Like the prime minister, Tauranga MP and Cabinet minister Simon Bridges is voting for the alternative flag.
"I just think the current flag doesn't particularly say a lot about who or what we are as a country today," he says.
"It very much is a historic flag based on our colonial past, and I'm a real Anglophile who likes all things British from the Queen through to my wife, but I don't think the flag today represents the dynamic, multicultural country we've become."
He rejects suggestions that the referendum is a Government vanity project, saying people should focus on the vote.
"Put aside all the politics and vote on the merits of it ... I personally think if people take the politics out of it and vote on the merit, the rationale for change and the change to a more modern flag is pretty compelling."
Interestingly, the alternative design was Mr Bridges' second choice in the initial referendum last year.
He liked the colours of the red-and-blue silver fern design better, he said.
Colours aside, Mr Bridges said people should vote on the flag because the opportunity "isn't going to come around again in our lifetime".
National's Bay of Plenty MP Todd Muller is also voting for the alternative.
"I'm a great follower of history and I very much appreciate our British history as part of who we were," he says, "but I think New Zealand of today is very diverse and a vibrant country, and I think the alternative far better represents the country of today than the current flag."
Like Mr Bridges, Mr Muller initially preferred Kyle Lockwood's red-and-blue silver fern but says he is comfortable voting for Lockwood's other design now. "I think if it's chosen, over time it will become a flag that's incredibly well-loved." Mr Muller is one of several National politicians, including Mr Key, who have been wearing the blue-and-black design on lapel badges since it was chosen as the alternative, and he is unapologetic about the move. "We live in a democracy. There is a public referendum on which flag we should choose and I think individuals should be freely able to express that choice without fear nor favour."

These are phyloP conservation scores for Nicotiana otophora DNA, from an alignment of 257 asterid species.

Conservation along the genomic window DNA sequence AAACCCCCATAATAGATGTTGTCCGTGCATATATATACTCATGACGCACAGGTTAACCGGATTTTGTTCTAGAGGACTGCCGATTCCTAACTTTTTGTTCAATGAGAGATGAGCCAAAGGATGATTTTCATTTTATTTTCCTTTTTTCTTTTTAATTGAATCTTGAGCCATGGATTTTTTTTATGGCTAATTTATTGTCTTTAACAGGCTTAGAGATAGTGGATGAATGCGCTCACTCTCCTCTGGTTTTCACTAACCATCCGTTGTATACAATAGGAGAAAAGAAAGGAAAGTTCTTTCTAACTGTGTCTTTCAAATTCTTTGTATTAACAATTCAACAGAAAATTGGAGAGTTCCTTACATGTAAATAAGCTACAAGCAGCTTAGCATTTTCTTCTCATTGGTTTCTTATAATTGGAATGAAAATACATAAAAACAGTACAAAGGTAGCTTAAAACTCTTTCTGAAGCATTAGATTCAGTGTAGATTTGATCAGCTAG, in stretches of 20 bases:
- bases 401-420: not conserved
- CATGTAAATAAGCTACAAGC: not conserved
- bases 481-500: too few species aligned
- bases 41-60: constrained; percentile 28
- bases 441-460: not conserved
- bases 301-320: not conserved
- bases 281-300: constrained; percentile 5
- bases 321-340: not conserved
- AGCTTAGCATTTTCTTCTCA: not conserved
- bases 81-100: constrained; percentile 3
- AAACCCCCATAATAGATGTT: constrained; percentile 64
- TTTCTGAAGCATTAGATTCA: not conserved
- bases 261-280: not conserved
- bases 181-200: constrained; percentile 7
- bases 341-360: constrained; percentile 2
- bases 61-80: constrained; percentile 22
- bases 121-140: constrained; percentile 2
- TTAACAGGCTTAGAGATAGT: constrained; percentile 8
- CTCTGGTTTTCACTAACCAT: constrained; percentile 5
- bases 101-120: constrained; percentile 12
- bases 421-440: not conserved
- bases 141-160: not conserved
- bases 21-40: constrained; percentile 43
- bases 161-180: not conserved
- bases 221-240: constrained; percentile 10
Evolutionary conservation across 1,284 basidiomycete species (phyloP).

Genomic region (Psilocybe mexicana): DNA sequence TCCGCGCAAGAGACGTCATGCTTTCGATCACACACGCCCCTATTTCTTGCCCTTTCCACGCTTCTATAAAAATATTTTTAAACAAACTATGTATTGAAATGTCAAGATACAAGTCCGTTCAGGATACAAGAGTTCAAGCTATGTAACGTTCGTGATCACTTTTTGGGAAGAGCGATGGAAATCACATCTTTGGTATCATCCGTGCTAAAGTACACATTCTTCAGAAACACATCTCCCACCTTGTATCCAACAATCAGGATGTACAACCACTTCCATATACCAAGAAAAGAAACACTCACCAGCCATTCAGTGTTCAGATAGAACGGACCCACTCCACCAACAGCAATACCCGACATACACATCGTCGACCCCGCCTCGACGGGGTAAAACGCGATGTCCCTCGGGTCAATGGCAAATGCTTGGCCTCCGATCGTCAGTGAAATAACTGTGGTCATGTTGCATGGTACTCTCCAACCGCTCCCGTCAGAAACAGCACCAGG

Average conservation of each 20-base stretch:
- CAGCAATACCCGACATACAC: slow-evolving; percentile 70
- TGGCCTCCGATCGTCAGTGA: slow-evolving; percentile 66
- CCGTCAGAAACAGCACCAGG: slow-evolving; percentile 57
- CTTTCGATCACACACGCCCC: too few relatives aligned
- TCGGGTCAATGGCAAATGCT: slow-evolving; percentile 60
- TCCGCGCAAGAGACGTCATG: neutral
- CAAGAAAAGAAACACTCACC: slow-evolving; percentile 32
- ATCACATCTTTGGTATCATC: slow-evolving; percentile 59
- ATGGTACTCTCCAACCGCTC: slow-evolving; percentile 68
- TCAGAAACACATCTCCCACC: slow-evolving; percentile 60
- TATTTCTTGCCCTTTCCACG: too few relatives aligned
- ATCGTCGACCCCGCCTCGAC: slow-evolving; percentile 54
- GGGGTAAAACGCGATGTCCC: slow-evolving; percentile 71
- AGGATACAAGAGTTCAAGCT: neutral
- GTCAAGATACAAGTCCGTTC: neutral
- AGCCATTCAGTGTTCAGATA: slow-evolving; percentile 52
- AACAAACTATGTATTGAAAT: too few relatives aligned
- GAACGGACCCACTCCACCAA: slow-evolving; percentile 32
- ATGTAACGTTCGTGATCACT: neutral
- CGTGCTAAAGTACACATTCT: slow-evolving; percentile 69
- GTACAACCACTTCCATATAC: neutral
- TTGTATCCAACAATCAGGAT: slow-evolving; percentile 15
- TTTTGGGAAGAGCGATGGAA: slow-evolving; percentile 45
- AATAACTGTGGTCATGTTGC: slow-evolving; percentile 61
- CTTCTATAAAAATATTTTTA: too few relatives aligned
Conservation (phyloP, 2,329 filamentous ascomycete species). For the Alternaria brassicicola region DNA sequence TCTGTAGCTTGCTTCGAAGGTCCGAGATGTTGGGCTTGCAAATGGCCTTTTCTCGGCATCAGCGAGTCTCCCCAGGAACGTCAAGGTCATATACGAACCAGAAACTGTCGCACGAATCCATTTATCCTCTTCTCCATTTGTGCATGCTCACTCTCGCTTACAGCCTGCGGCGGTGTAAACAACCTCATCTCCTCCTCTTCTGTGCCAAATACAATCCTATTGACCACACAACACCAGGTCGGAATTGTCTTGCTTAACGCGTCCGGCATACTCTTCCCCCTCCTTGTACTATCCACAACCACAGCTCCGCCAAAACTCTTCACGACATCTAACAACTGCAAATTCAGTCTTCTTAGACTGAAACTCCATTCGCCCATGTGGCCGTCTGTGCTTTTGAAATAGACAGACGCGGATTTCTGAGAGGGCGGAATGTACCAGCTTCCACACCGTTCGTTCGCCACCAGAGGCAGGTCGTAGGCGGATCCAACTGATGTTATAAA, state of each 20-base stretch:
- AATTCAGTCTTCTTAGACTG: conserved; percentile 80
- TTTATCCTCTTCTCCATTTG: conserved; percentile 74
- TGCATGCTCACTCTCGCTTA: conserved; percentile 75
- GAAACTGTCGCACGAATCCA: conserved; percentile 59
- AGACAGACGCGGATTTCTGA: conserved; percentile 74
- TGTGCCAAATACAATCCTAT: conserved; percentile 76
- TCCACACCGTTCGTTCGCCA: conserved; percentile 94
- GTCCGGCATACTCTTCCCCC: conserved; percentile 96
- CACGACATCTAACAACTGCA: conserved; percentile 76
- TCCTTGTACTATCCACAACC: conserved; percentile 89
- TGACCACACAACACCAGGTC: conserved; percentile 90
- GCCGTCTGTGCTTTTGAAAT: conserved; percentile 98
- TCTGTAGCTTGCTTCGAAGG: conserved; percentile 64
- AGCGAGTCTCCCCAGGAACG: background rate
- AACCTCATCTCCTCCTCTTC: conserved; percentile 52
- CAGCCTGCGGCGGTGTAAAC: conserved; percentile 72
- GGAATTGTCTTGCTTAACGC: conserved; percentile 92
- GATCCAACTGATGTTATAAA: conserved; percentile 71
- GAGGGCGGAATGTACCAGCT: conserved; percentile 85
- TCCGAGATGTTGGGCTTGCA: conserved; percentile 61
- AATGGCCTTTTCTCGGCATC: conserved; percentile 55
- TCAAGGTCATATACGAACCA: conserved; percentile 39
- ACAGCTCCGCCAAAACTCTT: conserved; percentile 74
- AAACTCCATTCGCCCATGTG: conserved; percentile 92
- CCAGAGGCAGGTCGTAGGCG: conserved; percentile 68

He said he would be disappointed if a majority voted for the current flag but he would respect their choice.
"I'm a passionate New Zealander and if that remains our flag, I will continue to wear it."
Mr Muller also encouraged people to exercise their vote. "[It's] one of those once-in-a-generation questions and I think whatever the result is, the result will be stronger with a higher turnout."
Tauranga's New Zealand First list MP Clayton Mitchell is voting for the existing flag.
"I very, very strongly want to keep the flag that we've got," he says. "I think it gives us a clear direction of where we've come from and is certainly where we're going as a country."
Mr Mitchell says the flag referendum is "a vanity project of [Prime Minister] John Key". "[He] wants to have a legacy left behind that's just of what he's achieved. I think it's a waste of money the way he's gone about running a referendum."
Mr Mitchell said the Government was not known for binding referendums, giving the anti-smacking legislation and a reduction in the number of MPs in the House as examples.
"They only stick to it when it suits them," he said. "I think there's a certain feeling from people that, 'Oh, even if we do vote against [changing the flag], somehow John Key is going to wrangle it so it goes through regardless'." He called on everyone in Tauranga to vote. "If they've got a strong opinion either for or against, people just need to start having an opinion."